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Tech Industry

Stakes get higher for chip gear

Makers of semiconductor manufacturing equipment are recovering from the economic downturn, but that doesn't mean life is easier.

Makers of semiconductor manufacturing equipment are recovering from the economic downturn, but that doesn't mean life is easier.

Increasingly complex technological demands, a changing customer base and the spiraling costs of their products are making the industry more vulnerable than in the past to financial swings and pressures to consolidate, according to equipment executives attending the Semicon West conference on Monday.

"As the customers consolidate, it will exacerbate the up and down cycles," said Robert Atkins, CEO of Cymer, which specializes in light sources for the lithography machines used to "draw" circuits onto chips. "There is no doubt lithography is getting more expensive."

The semiconductor equipment industry, gathered in San Francisco for the three-day conference, is largely preoccupied with an age-old technical problem--namely, shrinkage.

Moore's Law dictates that, largely through the use of ever smaller elements, the number of transistors on a single chip doubles about every two years. But chip designers are getting to the point where transistor gates and other chip features are only a few atoms thick, making it a challenge to go any smaller.

Since the late 1990s, lithography equipment has been designed to make chips with circuits smaller than the wavelength of the light source used to draw the circuits, said Ken Schroeder, CEO of KLA-Tencor. That's like trying to paint a 1-inch line with a 4-inch paintbrush, he said.

"The problems are much tougher than people have ever faced before, in terms of yield," Schroeder said. Yield, the percentage of good chips popped out of each wafer of semiconductor material, is an important metric for semiconductor profitability.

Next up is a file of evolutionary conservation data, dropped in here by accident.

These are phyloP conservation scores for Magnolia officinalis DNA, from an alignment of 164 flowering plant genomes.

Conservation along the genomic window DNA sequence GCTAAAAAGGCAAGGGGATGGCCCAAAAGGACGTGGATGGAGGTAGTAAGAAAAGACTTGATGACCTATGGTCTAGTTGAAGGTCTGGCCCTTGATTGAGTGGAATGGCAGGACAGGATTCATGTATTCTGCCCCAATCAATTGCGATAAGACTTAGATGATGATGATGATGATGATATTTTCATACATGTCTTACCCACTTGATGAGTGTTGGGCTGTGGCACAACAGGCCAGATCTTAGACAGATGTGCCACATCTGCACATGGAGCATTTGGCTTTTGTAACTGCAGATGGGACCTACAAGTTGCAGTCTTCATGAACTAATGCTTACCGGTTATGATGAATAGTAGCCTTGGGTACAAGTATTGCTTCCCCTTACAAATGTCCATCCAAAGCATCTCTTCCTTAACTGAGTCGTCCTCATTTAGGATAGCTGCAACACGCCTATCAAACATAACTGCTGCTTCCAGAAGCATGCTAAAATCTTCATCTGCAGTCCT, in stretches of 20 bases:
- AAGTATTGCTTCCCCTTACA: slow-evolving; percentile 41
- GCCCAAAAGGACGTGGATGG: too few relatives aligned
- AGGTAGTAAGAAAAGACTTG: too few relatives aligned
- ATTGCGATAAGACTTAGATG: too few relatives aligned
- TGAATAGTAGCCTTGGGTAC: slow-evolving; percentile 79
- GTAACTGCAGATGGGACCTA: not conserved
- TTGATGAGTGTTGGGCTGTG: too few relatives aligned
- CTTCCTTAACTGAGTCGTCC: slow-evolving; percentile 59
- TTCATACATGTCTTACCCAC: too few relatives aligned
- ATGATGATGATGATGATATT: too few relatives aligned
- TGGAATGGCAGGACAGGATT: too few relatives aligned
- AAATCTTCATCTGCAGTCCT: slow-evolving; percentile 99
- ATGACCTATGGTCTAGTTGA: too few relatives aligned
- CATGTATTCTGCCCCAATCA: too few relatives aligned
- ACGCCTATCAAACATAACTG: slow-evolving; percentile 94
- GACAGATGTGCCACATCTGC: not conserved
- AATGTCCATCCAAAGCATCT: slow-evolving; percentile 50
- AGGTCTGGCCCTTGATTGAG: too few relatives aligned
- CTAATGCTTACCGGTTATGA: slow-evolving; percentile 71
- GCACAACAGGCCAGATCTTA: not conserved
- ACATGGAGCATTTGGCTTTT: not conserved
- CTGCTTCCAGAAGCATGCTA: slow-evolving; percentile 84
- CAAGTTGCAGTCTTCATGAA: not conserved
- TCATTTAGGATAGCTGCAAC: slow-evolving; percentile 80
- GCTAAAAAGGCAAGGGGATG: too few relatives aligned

Meanwhile, costs for equipment have risen dramatically. Some lithography gear costs $15 million to $17 million, while the bill for completely outfitting wafer fabrication facilities, or fabs, can exceed $2 billion.

Manufacturers can find themselves paying hefty sums. Because of the rapid rate of technological change, many have to migrate to new generations of equipment before amortizing existing facilities, said Richard Hill, CEO of Novellus Systems, which makes deposition equipment for applying metal to silicon wafers.

"For the marginal IC (integrated circuit) producer, the economics might not be compelling," Hill said.

These rising costs couldn't come at a worse time. Semiconductor manufacturers are also contending with price wars and depressed revenue, a combination that industry stalwarts say could split the semiconductor manufacturing market into two groups: companies such as Intel that can afford to build fabs on their own, and companies that instead hire foundries such as Taiwan Semiconductor Manufacturing Co. and United Microelectronics Corp. to perform their manufacturing for them, according to Don Mitchell, CEO of FSI International.

For gear makers, that is going to mean fewer customers for equipment. Their capital budgets may increase, but the number of selling opportunities will decline. Panic buying will also set in, Atkins predicted. Companies will hold off on purchases until their competitors move, then they will all jump en masse, leading to wild purchasing oscillations.

Despite the challenges, though, the equipment industry will improve, at least for the short term. Revenue will grow approximately 5 percent this year, 24 percent in 2003 and 27 percent in 2004, respectively, according to forecasts reported by Semiconductor Equipment and Materials International, a trade group for the industry. In 2001, revenue dropped 41 percent, from $47.7 billion to $28.1 billion.

"We are never going to see the bubble of 2000 again, but overall we'll definitely see a resumption," said Hill.